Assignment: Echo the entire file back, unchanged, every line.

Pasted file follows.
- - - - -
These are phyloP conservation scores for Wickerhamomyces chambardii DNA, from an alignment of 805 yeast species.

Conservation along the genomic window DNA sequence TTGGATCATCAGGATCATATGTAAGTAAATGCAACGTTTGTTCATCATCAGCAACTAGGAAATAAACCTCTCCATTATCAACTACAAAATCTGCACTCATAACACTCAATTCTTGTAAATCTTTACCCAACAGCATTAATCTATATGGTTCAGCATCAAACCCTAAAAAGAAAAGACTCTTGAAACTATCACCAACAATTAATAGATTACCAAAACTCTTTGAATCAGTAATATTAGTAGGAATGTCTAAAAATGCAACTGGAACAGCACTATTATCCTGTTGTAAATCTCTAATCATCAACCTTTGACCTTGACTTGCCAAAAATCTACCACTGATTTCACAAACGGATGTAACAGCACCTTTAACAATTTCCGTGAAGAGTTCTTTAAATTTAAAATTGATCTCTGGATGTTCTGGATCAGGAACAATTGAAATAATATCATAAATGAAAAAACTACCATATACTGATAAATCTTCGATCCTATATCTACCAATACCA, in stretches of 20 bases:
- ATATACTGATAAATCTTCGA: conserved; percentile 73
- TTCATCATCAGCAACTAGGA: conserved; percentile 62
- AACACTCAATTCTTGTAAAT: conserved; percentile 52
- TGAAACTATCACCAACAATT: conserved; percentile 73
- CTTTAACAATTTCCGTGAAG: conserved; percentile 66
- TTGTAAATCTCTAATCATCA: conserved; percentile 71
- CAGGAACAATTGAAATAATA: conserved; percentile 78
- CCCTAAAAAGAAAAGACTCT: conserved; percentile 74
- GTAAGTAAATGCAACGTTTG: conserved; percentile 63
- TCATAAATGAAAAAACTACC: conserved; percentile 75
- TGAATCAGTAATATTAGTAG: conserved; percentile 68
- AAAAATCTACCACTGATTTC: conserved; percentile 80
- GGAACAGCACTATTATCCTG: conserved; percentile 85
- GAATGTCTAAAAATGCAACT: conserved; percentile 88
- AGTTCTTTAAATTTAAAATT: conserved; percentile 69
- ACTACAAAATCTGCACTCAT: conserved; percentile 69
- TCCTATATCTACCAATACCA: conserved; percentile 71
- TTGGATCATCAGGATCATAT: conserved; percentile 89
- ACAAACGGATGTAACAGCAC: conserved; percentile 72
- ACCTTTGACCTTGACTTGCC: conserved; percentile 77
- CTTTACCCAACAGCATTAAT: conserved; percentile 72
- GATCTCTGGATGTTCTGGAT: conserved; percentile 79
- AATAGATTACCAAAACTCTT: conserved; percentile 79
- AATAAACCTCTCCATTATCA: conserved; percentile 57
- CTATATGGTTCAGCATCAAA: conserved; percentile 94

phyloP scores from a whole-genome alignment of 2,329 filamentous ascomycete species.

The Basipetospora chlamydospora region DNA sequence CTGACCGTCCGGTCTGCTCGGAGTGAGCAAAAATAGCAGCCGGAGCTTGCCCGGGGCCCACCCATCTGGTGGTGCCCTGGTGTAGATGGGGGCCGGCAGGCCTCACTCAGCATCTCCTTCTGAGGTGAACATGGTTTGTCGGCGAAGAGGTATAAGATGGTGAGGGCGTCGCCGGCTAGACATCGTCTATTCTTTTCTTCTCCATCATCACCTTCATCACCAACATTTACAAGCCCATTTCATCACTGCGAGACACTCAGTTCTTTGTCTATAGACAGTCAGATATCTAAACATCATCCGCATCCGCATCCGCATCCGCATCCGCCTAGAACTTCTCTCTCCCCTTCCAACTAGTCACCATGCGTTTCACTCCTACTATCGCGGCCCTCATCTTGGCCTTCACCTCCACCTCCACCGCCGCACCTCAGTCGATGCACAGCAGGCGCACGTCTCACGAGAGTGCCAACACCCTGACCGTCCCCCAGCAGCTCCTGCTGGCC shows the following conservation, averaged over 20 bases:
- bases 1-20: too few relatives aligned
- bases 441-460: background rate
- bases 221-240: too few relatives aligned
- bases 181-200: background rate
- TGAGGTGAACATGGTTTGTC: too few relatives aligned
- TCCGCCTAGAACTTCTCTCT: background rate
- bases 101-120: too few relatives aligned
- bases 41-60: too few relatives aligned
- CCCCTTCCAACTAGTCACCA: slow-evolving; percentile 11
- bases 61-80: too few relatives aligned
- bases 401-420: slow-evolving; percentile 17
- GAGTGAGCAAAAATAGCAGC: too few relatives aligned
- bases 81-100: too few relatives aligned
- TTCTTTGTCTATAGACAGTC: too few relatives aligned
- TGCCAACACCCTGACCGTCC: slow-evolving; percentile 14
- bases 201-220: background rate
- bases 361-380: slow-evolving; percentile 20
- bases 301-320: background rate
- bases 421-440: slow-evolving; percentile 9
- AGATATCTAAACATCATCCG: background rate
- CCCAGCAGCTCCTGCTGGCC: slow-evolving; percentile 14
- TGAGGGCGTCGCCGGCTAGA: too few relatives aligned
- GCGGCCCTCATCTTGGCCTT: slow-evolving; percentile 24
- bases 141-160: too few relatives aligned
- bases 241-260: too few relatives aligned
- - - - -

These are phyloP conservation scores for Wickerhamomyces chambardii DNA, from an alignment of 805 yeast species.

Conservation along the genomic window DNA sequence TTGGATCATCAGGATCATATGTAAGTAAATGCAACGTTTGTTCATCATCAGCAACTAGGAAATAAACCTCTCCATTATCAACTACAAAATCTGCACTCATAACACTCAATTCTTGTAAATCTTTACCCAACAGCATTAATCTATATGGTTCAGCATCAAACCCTAAAAAGAAAAGACTCTTGAAACTATCACCAACAATTAATAGATTACCAAAACTCTTTGAATCAGTAATATTAGTAGGAATGTCTAAAAATGCAACTGGAACAGCACTATTATCCTGTTGTAAATCTCTAATCATCAACCTTTGACCTTGACTTGCCAAAAATCTACCACTGATTTCACAAACGGATGTAACAGCACCTTTAACAATTTCCGTGAAGAGTTCTTTAAATTTAAAATTGATCTCTGGATGTTCTGGATCAGGAACAATTGAAATAATATCATAAATGAAAAAACTACCATATACTGATAAATCTTCGATCCTATATCTACCAATACCA, in stretches of 20 bases:
- ATATACTGATAAATCTTCGA: conserved; percentile 73
- TTCATCATCAGCAACTAGGA: conserved; percentile 62
- AACACTCAATTCTTGTAAAT: conserved; percentile 52
- TGAAACTATCACCAACAATT: conserved; percentile 73
- CTTTAACAATTTCCGTGAAG: conserved; percentile 66
- TTGTAAATCTCTAATCATCA: conserved; percentile 71
- CAGGAACAATTGAAATAATA: conserved; percentile 78
- CCCTAAAAAGAAAAGACTCT: conserved; percentile 74
- GTAAGTAAATGCAACGTTTG: conserved; percentile 63
- TCATAAATGAAAAAACTACC: conserved; percentile 75
- TGAATCAGTAATATTAGTAG: conserved; percentile 68
- AAAAATCTACCACTGATTTC: conserved; percentile 80
- GGAACAGCACTATTATCCTG: conserved; percentile 85
- GAATGTCTAAAAATGCAACT: conserved; percentile 88
- AGTTCTTTAAATTTAAAATT: conserved; percentile 69
- ACTACAAAATCTGCACTCAT: conserved; percentile 69
- TCCTATATCTACCAATACCA: conserved; percentile 71
- TTGGATCATCAGGATCATAT: conserved; percentile 89
- ACAAACGGATGTAACAGCAC: conserved; percentile 72
- ACCTTTGACCTTGACTTGCC: conserved; percentile 77
- CTTTACCCAACAGCATTAAT: conserved; percentile 72
- GATCTCTGGATGTTCTGGAT: conserved; percentile 79
- AATAGATTACCAAAACTCTT: conserved; percentile 79
- AATAAACCTCTCCATTATCA: conserved; percentile 57
- CTATATGGTTCAGCATCAAA: conserved; percentile 94

phyloP scores from a whole-genome alignment of 2,329 filamentous ascomycete species.

The Basipetospora chlamydospora region DNA sequence CTGACCGTCCGGTCTGCTCGGAGTGAGCAAAAATAGCAGCCGGAGCTTGCCCGGGGCCCACCCATCTGGTGGTGCCCTGGTGTAGATGGGGGCCGGCAGGCCTCACTCAGCATCTCCTTCTGAGGTGAACATGGTTTGTCGGCGAAGAGGTATAAGATGGTGAGGGCGTCGCCGGCTAGACATCGTCTATTCTTTTCTTCTCCATCATCACCTTCATCACCAACATTTACAAGCCCATTTCATCACTGCGAGACACTCAGTTCTTTGTCTATAGACAGTCAGATATCTAAACATCATCCGCATCCGCATCCGCATCCGCATCCGCCTAGAACTTCTCTCTCCCCTTCCAACTAGTCACCATGCGTTTCACTCCTACTATCGCGGCCCTCATCTTGGCCTTCACCTCCACCTCCACCGCCGCACCTCAGTCGATGCACAGCAGGCGCACGTCTCACGAGAGTGCCAACACCCTGACCGTCCCCCAGCAGCTCCTGCTGGCC shows the following conservation, averaged over 20 bases:
- bases 1-20: too few relatives aligned
- bases 441-460: background rate
- bases 221-240: too few relatives aligned
- bases 181-200: background rate
- TGAGGTGAACATGGTTTGTC: too few relatives aligned
- TCCGCCTAGAACTTCTCTCT: background rate
- bases 101-120: too few relatives aligned
- bases 41-60: too few relatives aligned
- CCCCTTCCAACTAGTCACCA: slow-evolving; percentile 11
- bases 61-80: too few relatives aligned
- bases 401-420: slow-evolving; percentile 17
- GAGTGAGCAAAAATAGCAGC: too few relatives aligned
- bases 81-100: too few relatives aligned
- TTCTTTGTCTATAGACAGTC: too few relatives aligned
- TGCCAACACCCTGACCGTCC: slow-evolving; percentile 14
- bases 201-220: background rate
- bases 361-380: slow-evolving; percentile 20
- bases 301-320: background rate
- bases 421-440: slow-evolving; percentile 9
- AGATATCTAAACATCATCCG: background rate
- CCCAGCAGCTCCTGCTGGCC: slow-evolving; percentile 14
- TGAGGGCGTCGCCGGCTAGA: too few relatives aligned
- GCGGCCCTCATCTTGGCCTT: slow-evolving; percentile 24
- bases 141-160: too few relatives aligned
- bases 241-260: too few relatives aligned